Footage of Jenise Spiteri, a snowboarder competing for Malta, went viral after she was caught popping a red bean bun into her mouth while waiting for her score. John Aquilina, Malta’s ambassador to China, said this not only earned Spiteri the nickname “bun sister” among Chinese fans, but also gave people in Malta and elsewhere the chance to learn more about the snack.

On Feb 14, during the women’s freeski slopestyle qualifier, China’s Gu Ailing, who went on to win the silver medal in the event, was also seen munching on a local snack while awaiting her score. When a foreign journalist asked her what she was eating, Gu replied in Mandarin, “Jiu cai he zi.”

As there is no commonly known English translation, overseas reporters were left scrambling to clearly explain this snack. The Associated Press described it as “a fried dumpling filled with chives and vermicelli noodles”, while The Wall Street Journal said it was “a chive pastry”.

The highlight of the Olympics is arguably the breathtaking and intense competition, but it was not only the medal count that trended online. People showed unprecedented enthusiasm for winter sports, discussing the many heartwarming moments they saw while enjoying the Games.

Wang Meng, a four-time Olympic gold medalist in short-track speed skating, became an online sensation — not for her past achievements, but for her explicit and humorous commentaries, which many netizens said helped them learn more about the sport.

On Feb 16, at the end of the Alpine skiing men’s slalom event, Chinese athletes Zhang Yangming and Xu Mingfu fell and failed to finish. However, they told the media that although their performances were far from championship level, their goal was to make a breakthrough.

Figure skaters Jin Boyang from China and Yuzuru Hanyu of Japan also failed to make the podium, finishing ninth and fourth respectively in the men’s singles, but they won many admirers as they pushed themselves to the limit and performed their most difficult moves.

On Feb 20, during the figure skating gala exhibition, the pair performed a backbend simultaneously, then stood up, clapped hands and skated hand in hand. Footage of this quickly became a trending topic on social media. One netizen said, “Their friendship is the most beautiful thing in the Olympics.”

On Feb 19, Foreign Minister Wang Yi said via video link in his keynote speech at the 58th Munich Security Conference that on the Winter Olympics stage, “even the fiercest competitors can compete peacefully and encourage each other, because their aim is not to defeat each other, but to surpass themselves”.

“Such a spirit should also be the way to get along with each other as nations,” Wang added.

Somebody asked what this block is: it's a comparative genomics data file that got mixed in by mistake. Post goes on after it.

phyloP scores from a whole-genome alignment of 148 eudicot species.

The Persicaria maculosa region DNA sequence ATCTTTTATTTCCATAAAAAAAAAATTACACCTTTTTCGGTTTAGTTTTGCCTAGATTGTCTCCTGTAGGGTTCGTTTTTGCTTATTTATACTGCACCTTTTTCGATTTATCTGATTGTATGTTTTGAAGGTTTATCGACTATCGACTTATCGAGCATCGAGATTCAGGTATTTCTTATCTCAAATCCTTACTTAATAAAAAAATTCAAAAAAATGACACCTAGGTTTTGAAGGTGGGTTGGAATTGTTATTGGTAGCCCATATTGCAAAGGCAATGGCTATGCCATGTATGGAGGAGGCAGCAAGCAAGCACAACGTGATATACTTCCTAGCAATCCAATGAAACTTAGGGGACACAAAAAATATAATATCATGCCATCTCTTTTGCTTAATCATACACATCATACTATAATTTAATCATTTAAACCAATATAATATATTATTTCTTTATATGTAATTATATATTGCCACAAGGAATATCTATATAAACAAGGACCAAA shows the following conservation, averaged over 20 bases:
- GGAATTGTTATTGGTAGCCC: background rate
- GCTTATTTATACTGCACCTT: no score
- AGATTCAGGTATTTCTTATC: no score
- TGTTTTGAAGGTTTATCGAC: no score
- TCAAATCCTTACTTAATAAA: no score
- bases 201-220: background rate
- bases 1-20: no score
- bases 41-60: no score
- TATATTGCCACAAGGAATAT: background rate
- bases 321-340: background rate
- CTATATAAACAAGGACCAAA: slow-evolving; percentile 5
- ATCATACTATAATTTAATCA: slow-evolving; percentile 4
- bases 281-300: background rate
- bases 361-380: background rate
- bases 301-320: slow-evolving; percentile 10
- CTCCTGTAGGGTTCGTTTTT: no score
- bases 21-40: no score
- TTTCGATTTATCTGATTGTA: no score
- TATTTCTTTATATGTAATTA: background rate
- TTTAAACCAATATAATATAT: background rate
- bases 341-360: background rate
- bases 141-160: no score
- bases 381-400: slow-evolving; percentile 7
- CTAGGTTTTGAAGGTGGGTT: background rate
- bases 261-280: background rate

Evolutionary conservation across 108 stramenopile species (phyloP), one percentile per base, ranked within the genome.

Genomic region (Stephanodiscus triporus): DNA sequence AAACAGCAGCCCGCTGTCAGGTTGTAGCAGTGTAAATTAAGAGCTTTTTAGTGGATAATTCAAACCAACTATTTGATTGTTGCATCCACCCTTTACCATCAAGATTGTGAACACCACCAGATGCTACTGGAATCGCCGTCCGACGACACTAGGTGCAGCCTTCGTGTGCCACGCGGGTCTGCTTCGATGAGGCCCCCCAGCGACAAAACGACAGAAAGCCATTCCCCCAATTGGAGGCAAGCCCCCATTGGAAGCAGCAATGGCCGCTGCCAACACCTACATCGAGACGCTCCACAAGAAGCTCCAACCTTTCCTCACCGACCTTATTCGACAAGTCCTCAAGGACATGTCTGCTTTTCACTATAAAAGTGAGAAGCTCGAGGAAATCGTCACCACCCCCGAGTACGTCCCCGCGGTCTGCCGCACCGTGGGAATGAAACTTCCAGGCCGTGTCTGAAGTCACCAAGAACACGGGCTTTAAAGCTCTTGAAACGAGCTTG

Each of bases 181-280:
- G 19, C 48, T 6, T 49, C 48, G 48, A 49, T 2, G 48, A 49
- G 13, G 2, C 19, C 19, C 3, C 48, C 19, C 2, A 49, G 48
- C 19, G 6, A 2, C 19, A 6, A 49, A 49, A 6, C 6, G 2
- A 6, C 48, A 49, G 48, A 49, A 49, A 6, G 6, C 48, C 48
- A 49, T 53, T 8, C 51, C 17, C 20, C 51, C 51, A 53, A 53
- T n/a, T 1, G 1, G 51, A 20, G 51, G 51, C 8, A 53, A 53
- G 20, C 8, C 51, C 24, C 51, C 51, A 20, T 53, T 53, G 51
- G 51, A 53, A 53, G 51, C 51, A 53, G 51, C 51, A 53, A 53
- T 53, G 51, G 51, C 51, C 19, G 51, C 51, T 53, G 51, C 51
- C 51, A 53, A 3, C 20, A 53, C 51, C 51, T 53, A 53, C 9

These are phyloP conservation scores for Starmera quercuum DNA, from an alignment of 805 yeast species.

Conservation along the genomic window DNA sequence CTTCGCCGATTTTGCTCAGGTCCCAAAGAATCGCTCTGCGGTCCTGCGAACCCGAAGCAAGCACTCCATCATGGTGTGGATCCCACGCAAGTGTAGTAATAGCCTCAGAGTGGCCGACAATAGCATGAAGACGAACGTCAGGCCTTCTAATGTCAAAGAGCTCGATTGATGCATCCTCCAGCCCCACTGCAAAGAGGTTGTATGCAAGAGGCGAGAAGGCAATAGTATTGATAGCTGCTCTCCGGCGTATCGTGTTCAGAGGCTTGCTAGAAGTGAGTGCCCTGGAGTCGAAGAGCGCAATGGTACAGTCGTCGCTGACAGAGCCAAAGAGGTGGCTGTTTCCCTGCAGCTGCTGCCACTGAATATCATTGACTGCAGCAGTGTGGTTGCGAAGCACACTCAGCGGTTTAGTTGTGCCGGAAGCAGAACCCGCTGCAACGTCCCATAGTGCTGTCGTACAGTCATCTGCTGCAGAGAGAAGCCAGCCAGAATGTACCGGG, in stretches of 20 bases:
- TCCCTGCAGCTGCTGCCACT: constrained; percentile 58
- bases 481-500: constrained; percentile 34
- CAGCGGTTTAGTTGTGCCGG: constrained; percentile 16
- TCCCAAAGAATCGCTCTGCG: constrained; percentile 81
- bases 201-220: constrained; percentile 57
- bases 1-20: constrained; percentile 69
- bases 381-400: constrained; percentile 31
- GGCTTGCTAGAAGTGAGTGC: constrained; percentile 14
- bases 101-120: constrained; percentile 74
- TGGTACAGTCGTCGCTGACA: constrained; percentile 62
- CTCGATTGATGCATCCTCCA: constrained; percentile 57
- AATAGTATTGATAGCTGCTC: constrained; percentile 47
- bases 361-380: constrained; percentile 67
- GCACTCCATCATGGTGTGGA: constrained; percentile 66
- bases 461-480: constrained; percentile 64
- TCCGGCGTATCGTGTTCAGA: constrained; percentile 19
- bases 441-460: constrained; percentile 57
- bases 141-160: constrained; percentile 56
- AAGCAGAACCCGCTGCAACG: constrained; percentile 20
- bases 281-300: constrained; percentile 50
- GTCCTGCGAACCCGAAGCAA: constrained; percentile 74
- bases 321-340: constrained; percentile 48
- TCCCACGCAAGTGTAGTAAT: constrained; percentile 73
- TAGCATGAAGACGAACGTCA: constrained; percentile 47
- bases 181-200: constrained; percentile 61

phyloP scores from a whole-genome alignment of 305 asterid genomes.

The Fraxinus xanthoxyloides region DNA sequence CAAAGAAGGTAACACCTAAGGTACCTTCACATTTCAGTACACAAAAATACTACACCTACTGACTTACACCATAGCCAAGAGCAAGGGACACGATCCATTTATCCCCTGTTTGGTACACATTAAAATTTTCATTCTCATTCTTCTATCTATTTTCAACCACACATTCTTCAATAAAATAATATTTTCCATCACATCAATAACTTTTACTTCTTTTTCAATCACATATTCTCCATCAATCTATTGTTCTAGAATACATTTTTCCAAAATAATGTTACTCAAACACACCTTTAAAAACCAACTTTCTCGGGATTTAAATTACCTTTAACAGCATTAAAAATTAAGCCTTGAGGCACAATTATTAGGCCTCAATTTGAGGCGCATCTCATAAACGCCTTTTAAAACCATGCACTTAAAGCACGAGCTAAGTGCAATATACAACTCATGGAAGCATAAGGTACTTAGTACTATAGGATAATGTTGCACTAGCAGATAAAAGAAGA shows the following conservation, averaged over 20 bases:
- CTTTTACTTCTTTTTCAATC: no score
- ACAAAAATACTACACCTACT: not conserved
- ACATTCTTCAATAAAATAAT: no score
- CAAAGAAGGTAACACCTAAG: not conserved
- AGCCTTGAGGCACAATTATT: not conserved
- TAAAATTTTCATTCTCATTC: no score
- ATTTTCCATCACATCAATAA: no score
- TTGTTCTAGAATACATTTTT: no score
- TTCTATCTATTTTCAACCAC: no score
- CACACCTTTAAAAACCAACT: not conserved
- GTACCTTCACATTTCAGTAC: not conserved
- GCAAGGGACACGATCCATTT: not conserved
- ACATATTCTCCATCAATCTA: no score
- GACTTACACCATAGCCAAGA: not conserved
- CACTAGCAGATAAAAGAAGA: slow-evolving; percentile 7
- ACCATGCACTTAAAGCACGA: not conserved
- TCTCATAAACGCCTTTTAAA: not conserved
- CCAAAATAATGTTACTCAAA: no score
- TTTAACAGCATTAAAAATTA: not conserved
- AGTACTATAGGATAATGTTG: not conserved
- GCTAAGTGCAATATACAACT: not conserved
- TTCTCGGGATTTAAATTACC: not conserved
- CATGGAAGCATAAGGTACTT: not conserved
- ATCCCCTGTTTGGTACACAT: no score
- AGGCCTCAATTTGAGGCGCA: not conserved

Even though Beijing 2022 has ended, China remains a huge global market for the ice and snow economy.

According to the National Bureau of Statistics, by January, more than 346 million people in China had taken up winter sports since 2015. Tu Xiaodong, an official from the General Administration of Sport, described this as “the most significant legacy and the first gold medal of the Beijing Winter Olympics”.

Over the past seven years, the nation has witnessed rapid improvements in winter sports infrastructure, equipment manufacturing, tourism and related education.

It has independently mastered the manufacturing of high-end snow wax trucks and bobsleighs, and has also built numerous ice rinks and indoor and outdoor ski resorts. Statistics show that by the beginning of last year, China boasted 654 standard ice rinks and 803 ski resorts, respective rises of 317 percent and 41 percent compared with 2015.

Winter sports in China used to be confined to the northeast, but now encompass the entire country. And the growing passion for winter sports has fueled a booming winter tourism industry.

The China Ice and Snow Tourism Development report for this year states that the number of winter leisure tourism trips during the 2020-21 snow season reached 254 million, compared with 170 million in 2016-17. The figure is expected to rise to 305 million in 2021-22, generating revenue of 323.3 billion yuan ($50.98 billion).

Bach, the IOC president, said in his speech at the closing ceremony for Beijing 2022 that with more than 300 million people now taking part in winter sports in China, “the positive legacy of these Olympic Games is ensured.” 

“We welcome China as a winter sport country,” he added.

zhangyangfei@chinadaily.com.cn